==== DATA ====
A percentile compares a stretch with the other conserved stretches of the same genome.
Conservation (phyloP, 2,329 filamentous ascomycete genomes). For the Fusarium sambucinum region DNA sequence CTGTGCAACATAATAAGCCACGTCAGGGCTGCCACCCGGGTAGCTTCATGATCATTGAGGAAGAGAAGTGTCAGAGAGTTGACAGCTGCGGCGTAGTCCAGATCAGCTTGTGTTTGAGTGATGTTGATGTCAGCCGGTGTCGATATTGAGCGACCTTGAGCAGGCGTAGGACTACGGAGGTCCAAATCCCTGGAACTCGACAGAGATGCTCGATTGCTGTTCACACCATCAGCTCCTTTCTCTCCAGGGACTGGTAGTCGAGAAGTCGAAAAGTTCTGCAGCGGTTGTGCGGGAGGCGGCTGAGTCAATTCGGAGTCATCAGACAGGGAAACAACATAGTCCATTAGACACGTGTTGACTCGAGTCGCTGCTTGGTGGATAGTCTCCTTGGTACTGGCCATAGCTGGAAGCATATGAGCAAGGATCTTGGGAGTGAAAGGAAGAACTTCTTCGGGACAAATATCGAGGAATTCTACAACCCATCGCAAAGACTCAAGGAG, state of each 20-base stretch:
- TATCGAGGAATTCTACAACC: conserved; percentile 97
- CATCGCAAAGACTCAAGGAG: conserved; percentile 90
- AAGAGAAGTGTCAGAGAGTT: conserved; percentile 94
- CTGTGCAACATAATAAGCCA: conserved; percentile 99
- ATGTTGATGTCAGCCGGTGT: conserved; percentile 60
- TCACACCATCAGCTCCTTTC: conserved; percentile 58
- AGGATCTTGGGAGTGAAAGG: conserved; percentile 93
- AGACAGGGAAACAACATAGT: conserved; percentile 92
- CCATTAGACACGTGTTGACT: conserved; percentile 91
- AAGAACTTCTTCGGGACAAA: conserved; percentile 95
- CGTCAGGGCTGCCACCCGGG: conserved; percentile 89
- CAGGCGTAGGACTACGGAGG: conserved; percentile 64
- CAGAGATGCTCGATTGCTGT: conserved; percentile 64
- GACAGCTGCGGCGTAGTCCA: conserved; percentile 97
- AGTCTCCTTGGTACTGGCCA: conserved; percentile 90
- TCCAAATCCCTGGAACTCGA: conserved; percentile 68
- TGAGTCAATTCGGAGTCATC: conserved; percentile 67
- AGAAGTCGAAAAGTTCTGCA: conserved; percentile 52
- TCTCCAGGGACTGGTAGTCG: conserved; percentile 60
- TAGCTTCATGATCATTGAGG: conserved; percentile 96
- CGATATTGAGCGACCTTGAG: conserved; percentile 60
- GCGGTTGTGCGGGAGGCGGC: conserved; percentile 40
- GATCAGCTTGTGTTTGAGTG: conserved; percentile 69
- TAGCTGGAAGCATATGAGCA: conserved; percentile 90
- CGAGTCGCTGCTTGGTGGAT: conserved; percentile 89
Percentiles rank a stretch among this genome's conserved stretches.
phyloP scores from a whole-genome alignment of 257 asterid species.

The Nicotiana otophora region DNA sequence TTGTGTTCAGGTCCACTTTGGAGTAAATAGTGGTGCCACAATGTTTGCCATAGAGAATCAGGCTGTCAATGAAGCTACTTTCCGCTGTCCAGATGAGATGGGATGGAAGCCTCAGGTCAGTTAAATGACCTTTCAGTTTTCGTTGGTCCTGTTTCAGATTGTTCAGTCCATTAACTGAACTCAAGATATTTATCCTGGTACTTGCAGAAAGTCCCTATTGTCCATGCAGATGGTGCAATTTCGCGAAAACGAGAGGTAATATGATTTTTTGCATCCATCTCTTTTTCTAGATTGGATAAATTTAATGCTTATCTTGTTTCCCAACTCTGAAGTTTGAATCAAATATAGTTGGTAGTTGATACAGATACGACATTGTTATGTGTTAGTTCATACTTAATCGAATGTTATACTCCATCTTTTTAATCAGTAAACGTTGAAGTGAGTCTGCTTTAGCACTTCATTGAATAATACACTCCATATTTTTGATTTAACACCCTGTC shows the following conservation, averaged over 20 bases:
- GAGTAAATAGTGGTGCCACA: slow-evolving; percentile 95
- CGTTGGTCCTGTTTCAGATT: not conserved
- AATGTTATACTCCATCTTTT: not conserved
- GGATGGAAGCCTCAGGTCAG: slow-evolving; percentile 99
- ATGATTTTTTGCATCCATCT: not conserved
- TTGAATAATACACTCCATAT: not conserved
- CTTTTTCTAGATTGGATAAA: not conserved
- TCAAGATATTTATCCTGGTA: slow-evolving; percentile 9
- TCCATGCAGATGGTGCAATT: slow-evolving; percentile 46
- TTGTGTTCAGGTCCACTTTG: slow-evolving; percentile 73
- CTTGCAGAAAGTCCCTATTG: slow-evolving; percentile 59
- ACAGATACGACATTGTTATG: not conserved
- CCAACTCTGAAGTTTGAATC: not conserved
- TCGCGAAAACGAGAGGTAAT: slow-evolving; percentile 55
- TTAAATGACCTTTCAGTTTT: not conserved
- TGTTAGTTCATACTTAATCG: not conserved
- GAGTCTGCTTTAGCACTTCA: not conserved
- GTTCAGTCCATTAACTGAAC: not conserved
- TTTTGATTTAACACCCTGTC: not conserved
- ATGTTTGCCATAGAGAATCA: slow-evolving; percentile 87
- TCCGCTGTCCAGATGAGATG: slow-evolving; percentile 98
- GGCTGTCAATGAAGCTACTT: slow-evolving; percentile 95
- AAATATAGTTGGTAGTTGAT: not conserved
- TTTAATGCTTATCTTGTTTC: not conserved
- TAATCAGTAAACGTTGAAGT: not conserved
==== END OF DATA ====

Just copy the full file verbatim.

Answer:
A percentile compares a stretch with the other conserved stretches of the same genome.
Conservation (phyloP, 2,329 filamentous ascomycete genomes). For the Fusarium sambucinum region DNA sequence CTGTGCAACATAATAAGCCACGTCAGGGCTGCCACCCGGGTAGCTTCATGATCATTGAGGAAGAGAAGTGTCAGAGAGTTGACAGCTGCGGCGTAGTCCAGATCAGCTTGTGTTTGAGTGATGTTGATGTCAGCCGGTGTCGATATTGAGCGACCTTGAGCAGGCGTAGGACTACGGAGGTCCAAATCCCTGGAACTCGACAGAGATGCTCGATTGCTGTTCACACCATCAGCTCCTTTCTCTCCAGGGACTGGTAGTCGAGAAGTCGAAAAGTTCTGCAGCGGTTGTGCGGGAGGCGGCTGAGTCAATTCGGAGTCATCAGACAGGGAAACAACATAGTCCATTAGACACGTGTTGACTCGAGTCGCTGCTTGGTGGATAGTCTCCTTGGTACTGGCCATAGCTGGAAGCATATGAGCAAGGATCTTGGGAGTGAAAGGAAGAACTTCTTCGGGACAAATATCGAGGAATTCTACAACCCATCGCAAAGACTCAAGGAG, state of each 20-base stretch:
- TATCGAGGAATTCTACAACC: conserved; percentile 97
- CATCGCAAAGACTCAAGGAG: conserved; percentile 90
- AAGAGAAGTGTCAGAGAGTT: conserved; percentile 94
- CTGTGCAACATAATAAGCCA: conserved; percentile 99
- ATGTTGATGTCAGCCGGTGT: conserved; percentile 60
- TCACACCATCAGCTCCTTTC: conserved; percentile 58
- AGGATCTTGGGAGTGAAAGG: conserved; percentile 93
- AGACAGGGAAACAACATAGT: conserved; percentile 92
- CCATTAGACACGTGTTGACT: conserved; percentile 91
- AAGAACTTCTTCGGGACAAA: conserved; percentile 95
- CGTCAGGGCTGCCACCCGGG: conserved; percentile 89
- CAGGCGTAGGACTACGGAGG: conserved; percentile 64
- CAGAGATGCTCGATTGCTGT: conserved; percentile 64
- GACAGCTGCGGCGTAGTCCA: conserved; percentile 97
- AGTCTCCTTGGTACTGGCCA: conserved; percentile 90
- TCCAAATCCCTGGAACTCGA: conserved; percentile 68
- TGAGTCAATTCGGAGTCATC: conserved; percentile 67
- AGAAGTCGAAAAGTTCTGCA: conserved; percentile 52
- TCTCCAGGGACTGGTAGTCG: conserved; percentile 60
- TAGCTTCATGATCATTGAGG: conserved; percentile 96
- CGATATTGAGCGACCTTGAG: conserved; percentile 60
- GCGGTTGTGCGGGAGGCGGC: conserved; percentile 40
- GATCAGCTTGTGTTTGAGTG: conserved; percentile 69
- TAGCTGGAAGCATATGAGCA: conserved; percentile 90
- CGAGTCGCTGCTTGGTGGAT: conserved; percentile 89
Percentiles rank a stretch among this genome's conserved stretches.
phyloP scores from a whole-genome alignment of 257 asterid species.

The Nicotiana otophora region DNA sequence TTGTGTTCAGGTCCACTTTGGAGTAAATAGTGGTGCCACAATGTTTGCCATAGAGAATCAGGCTGTCAATGAAGCTACTTTCCGCTGTCCAGATGAGATGGGATGGAAGCCTCAGGTCAGTTAAATGACCTTTCAGTTTTCGTTGGTCCTGTTTCAGATTGTTCAGTCCATTAACTGAACTCAAGATATTTATCCTGGTACTTGCAGAAAGTCCCTATTGTCCATGCAGATGGTGCAATTTCGCGAAAACGAGAGGTAATATGATTTTTTGCATCCATCTCTTTTTCTAGATTGGATAAATTTAATGCTTATCTTGTTTCCCAACTCTGAAGTTTGAATCAAATATAGTTGGTAGTTGATACAGATACGACATTGTTATGTGTTAGTTCATACTTAATCGAATGTTATACTCCATCTTTTTAATCAGTAAACGTTGAAGTGAGTCTGCTTTAGCACTTCATTGAATAATACACTCCATATTTTTGATTTAACACCCTGTC shows the following conservation, averaged over 20 bases:
- GAGTAAATAGTGGTGCCACA: slow-evolving; percentile 95
- CGTTGGTCCTGTTTCAGATT: not conserved
- AATGTTATACTCCATCTTTT: not conserved
- GGATGGAAGCCTCAGGTCAG: slow-evolving; percentile 99
- ATGATTTTTTGCATCCATCT: not conserved
- TTGAATAATACACTCCATAT: not conserved
- CTTTTTCTAGATTGGATAAA: not conserved
- TCAAGATATTTATCCTGGTA: slow-evolving; percentile 9
- TCCATGCAGATGGTGCAATT: slow-evolving; percentile 46
- TTGTGTTCAGGTCCACTTTG: slow-evolving; percentile 73
- CTTGCAGAAAGTCCCTATTG: slow-evolving; percentile 59
- ACAGATACGACATTGTTATG: not conserved
- CCAACTCTGAAGTTTGAATC: not conserved
- TCGCGAAAACGAGAGGTAAT: slow-evolving; percentile 55
- TTAAATGACCTTTCAGTTTT: not conserved
- TGTTAGTTCATACTTAATCG: not conserved
- GAGTCTGCTTTAGCACTTCA: not conserved
- GTTCAGTCCATTAACTGAAC: not conserved
- TTTTGATTTAACACCCTGTC: not conserved
- ATGTTTGCCATAGAGAATCA: slow-evolving; percentile 87
- TCCGCTGTCCAGATGAGATG: slow-evolving; percentile 98
- GGCTGTCAATGAAGCTACTT: slow-evolving; percentile 95
- AAATATAGTTGGTAGTTGAT: not conserved
- TTTAATGCTTATCTTGTTTC: not conserved
- TAATCAGTAAACGTTGAAGT: not conserved